1. Preprint posted: January 21, 2022 (view preprint)
  2. Received: October 7, 2022
  3. Accepted: November 13, 2022
  4. Accepted Manuscript published: November 24, 2022 (version 1)
  5. Accepted Manuscript updated: November 28, 2022 (version 2)
  6. Version of Record published: December 8, 2022 (version 3)

Copyright

© 2022, Varier, Sideri, Capitanchik et al.

This article is distributed under the terms of the Creative Commons Attribution License, which permits unrestricted use and redistribution provided that the original author and source are credited.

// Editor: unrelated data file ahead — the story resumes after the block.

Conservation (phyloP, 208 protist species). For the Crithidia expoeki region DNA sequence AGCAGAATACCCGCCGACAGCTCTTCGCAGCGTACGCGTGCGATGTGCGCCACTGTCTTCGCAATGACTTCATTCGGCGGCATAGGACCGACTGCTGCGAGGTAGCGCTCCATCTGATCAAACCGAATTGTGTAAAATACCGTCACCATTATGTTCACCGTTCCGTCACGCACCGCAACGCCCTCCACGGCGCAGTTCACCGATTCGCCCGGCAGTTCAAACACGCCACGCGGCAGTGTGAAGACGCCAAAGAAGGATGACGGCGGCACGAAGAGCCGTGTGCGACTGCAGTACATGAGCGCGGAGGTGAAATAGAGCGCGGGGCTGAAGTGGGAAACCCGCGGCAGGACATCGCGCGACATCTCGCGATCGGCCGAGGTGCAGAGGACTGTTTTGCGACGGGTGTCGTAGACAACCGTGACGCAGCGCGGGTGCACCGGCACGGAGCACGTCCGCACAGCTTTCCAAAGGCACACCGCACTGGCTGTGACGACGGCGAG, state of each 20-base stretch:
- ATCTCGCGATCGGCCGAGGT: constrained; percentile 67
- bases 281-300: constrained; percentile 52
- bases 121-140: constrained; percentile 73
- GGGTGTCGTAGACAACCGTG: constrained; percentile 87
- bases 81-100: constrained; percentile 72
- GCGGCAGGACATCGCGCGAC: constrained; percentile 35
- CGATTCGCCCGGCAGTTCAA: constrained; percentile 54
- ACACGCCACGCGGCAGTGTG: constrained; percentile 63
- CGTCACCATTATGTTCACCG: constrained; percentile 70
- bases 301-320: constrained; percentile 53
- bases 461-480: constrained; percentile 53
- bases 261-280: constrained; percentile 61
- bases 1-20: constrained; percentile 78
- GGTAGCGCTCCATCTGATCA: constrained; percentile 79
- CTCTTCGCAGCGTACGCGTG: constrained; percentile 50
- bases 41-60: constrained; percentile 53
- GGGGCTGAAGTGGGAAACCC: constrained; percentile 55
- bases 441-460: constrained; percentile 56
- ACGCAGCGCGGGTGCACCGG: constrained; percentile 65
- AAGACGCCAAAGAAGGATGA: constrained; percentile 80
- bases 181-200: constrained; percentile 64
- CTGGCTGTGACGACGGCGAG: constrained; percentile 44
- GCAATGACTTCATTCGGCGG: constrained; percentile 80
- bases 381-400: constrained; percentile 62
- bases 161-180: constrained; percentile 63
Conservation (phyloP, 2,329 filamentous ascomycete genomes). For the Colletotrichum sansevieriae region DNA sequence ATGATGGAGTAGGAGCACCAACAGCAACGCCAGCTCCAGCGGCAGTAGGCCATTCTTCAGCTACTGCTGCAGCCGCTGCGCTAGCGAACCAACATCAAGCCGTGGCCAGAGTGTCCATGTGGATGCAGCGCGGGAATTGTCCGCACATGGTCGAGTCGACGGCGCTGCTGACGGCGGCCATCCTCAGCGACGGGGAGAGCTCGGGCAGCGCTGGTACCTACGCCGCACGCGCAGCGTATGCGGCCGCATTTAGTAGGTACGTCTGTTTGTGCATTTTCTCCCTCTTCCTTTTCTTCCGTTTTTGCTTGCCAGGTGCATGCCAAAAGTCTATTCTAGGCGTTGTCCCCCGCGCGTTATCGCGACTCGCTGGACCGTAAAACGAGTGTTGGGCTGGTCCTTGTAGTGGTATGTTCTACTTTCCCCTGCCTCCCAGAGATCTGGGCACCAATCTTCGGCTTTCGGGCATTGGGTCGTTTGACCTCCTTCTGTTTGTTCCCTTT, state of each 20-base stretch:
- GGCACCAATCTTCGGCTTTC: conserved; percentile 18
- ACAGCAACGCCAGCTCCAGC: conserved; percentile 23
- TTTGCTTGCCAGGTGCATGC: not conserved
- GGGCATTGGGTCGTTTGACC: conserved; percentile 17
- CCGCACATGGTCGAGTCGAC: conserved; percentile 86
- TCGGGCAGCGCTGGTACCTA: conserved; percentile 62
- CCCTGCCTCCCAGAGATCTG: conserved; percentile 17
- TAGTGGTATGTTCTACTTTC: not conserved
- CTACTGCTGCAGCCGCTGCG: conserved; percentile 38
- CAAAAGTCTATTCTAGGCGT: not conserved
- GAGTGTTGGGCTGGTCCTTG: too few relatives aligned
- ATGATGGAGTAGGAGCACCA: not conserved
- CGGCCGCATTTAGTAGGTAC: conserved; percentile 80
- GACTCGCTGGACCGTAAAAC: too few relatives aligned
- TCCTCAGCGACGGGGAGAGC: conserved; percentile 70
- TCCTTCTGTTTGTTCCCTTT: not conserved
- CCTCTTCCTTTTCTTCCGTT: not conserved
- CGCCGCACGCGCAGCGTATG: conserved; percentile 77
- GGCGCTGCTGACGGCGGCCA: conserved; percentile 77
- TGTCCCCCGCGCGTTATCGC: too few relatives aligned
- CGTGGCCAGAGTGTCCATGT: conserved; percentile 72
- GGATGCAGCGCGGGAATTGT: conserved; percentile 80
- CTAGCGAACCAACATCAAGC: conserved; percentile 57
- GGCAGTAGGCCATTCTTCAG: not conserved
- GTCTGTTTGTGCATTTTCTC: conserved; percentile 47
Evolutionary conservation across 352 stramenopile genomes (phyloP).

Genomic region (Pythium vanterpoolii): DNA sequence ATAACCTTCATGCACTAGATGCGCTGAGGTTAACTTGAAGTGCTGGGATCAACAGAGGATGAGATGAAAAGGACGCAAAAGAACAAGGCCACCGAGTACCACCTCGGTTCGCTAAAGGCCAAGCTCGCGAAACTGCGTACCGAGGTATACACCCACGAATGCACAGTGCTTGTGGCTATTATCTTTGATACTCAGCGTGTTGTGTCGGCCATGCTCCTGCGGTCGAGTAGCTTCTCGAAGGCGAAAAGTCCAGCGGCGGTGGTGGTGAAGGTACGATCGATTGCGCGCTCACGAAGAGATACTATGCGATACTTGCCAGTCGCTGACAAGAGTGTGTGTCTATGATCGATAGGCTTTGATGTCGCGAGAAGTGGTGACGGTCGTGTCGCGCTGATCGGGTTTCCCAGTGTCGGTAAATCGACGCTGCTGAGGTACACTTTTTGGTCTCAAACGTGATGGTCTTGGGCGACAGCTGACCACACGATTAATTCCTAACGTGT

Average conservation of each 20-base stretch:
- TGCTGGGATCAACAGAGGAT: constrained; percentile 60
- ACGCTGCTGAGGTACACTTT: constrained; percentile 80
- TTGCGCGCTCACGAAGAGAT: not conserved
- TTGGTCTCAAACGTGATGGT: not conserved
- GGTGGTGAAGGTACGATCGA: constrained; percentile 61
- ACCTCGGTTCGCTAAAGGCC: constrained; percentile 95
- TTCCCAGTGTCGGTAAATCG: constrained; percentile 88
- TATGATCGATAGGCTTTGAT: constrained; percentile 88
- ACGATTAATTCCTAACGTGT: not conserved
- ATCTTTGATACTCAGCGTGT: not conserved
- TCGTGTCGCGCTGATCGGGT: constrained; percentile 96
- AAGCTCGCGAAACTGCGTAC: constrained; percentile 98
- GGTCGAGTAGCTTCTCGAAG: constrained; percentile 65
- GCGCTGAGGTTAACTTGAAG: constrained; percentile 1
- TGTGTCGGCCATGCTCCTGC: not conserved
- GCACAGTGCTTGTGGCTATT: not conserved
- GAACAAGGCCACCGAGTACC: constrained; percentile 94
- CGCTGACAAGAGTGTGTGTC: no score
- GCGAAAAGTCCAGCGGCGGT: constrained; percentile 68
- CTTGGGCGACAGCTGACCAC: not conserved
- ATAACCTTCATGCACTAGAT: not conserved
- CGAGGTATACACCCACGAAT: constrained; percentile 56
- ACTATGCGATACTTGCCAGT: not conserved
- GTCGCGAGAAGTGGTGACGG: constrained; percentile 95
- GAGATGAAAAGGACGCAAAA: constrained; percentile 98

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  1. Radhika A Varier
  2. Theodora Sideri
  3. Charlotte Capitanchik
  4. Zornitsa Manova
  5. Enrica Calvani
  6. Alice Rossi
  7. Raghu R Edupuganti
  8. Imke Ensinck
  9. Vincent WC Chan
  10. Harshil Patel
  11. Joanna Kirkpatrick
  12. Peter Faull
  13. Ambrosius P Snijders
  14. Michiel Vermeulen
  15. Markus Ralser
  16. Jernej Ule
  17. Nicholas M Luscombe
  18. Folkert J van Werven
(2022)
N6-methyladenosine (m6A) reader Pho92 is recruited co-transcriptionally and couples translation to mRNA decay to promote meiotic fitness in yeast
eLife 11:e84034.
https://doi.org/10.7554/eLife.84034

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https://doi.org/10.7554/eLife.84034